a behavior performed by an individual that comes at a cost
in 1964, William Hamilton developed an idea of how traits could perhaps evolve if they increased the survival of close relatives
coefficient of relatedness(r)
may be defined as the probability that homologous alleles present in individuals are identical by descent
the probability that two homologous alleles present in the same individual are identical by descent
states that an altruistic behavior will be favored by natural selection if:
Br - C > 0
rB > C
B = benefit to recipient
C = cost to individual performing the act
altruistic behaviors will evolve when benefits to the recipient are large, the costs are relatively low, and when the individuals involved are closely related
-"direct" component refers to an individuals reproduction.
-"indirect" component which represents the gain in fitness of relatives made possible by an individual's altruistic act.
indirect component of inclusive fitness
crucial parameter in the theory of kin selection
- related individuals (such as full or half-sibs) are expected to share more alleles in common than any two randomly chosen individuals from the population.
- for half-sibs, r = 1/4.
- for full-sibs, r = 1/2
- for first cousins, r = 1/8.
"helping at the nest" benefits the actor when . . .
(1) habitats are saturated with breeding pairs or (2) when suitable nest sites are limited.
social system characterized by having (1) overlapping generations (2) cooperative group care and (3) specialized reproductive and non reproductive castes (workers). mostly social insects (bees, wasps, and ants).
single gene difference in MHC is detectable, F mate w/ M who smells different, F looks for pups who smell like her.
relatives are less aggressive to each other, open program - damaged tail mother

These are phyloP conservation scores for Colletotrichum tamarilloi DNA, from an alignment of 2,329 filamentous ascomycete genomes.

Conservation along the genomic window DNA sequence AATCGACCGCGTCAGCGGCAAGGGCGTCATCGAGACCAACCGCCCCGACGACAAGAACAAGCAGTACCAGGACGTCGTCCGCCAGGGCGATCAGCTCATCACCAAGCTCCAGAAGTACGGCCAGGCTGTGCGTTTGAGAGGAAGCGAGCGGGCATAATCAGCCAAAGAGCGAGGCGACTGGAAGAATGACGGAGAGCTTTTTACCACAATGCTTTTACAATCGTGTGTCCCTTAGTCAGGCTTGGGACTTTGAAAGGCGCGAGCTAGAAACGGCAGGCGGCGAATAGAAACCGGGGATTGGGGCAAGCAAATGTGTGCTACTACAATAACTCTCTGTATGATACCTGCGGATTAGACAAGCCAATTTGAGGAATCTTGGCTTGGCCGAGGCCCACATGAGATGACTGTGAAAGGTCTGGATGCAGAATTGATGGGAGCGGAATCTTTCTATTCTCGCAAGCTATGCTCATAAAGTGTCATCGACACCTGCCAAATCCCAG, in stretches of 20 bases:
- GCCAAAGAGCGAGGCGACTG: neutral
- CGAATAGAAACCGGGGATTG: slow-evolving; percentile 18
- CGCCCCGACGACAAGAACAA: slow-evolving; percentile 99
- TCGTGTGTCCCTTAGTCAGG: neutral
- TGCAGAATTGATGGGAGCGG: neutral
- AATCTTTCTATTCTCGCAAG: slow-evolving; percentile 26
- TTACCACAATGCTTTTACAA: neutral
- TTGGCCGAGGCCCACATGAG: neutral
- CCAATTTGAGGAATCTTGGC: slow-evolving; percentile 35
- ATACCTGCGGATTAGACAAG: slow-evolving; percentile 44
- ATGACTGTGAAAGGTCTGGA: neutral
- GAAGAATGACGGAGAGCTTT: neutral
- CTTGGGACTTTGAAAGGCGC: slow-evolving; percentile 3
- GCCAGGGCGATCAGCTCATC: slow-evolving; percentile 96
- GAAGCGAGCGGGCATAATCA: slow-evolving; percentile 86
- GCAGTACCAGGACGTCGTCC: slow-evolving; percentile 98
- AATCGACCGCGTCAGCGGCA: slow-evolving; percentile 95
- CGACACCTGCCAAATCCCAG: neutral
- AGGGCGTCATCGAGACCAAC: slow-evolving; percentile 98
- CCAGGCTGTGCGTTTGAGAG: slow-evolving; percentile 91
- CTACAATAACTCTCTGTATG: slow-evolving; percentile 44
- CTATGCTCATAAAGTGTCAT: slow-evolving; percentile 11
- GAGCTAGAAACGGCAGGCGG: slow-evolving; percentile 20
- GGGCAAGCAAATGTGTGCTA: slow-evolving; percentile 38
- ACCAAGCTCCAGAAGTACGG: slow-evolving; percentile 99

Unusual form of sex determination where females develop from fertilized eggs and therefore diploid, but males develop from unfertilized eggs and therefore haploid. Daughters receive identical sets of genes from their fathers and have a 50% chance of sharing mother's genes with their sisters. They're more closely related to their sisters (r = .75) than their own daughters (r = .5). Their genes will increase in the population faster if they assist in the production of sisters rather than their own offspring.
3 ways haplodiploidy doesn't explain the evolution of eusociality:
1- many eusocial colonies appear to have more than one father.
- this leads to the situation in which the average r among workers is far below 3/4.
- in these cases, natural selection would strongly favor female workers reproducing for themselves rather than help rear their sisters.
2- many colonies are founded by more than one queen.
- some workers in these colonies (the daughters of unrelated queens) have an r of 0.
3- many eusocial species are not haplodiploid and not all haplodiploid species are eusocial.
- a phylogenetic analysis of the evolution of eusociality in the hymenoptera (who are all haplodiploid) shows that it evolved several times independently in just a few families.
- it is almost invariably found in groups that build complex nests and care for their larvae for extended time periods.
- this suggests substantial ecological factors in determining when eusociality will evolve that may be helped by a haplodiploid genetic predisposition.
Altruistic behavior between unrelated individuals, whereby the current altruistic individual benefits in the future when the current beneficiary reciprocates (blood sharing in vampire bats)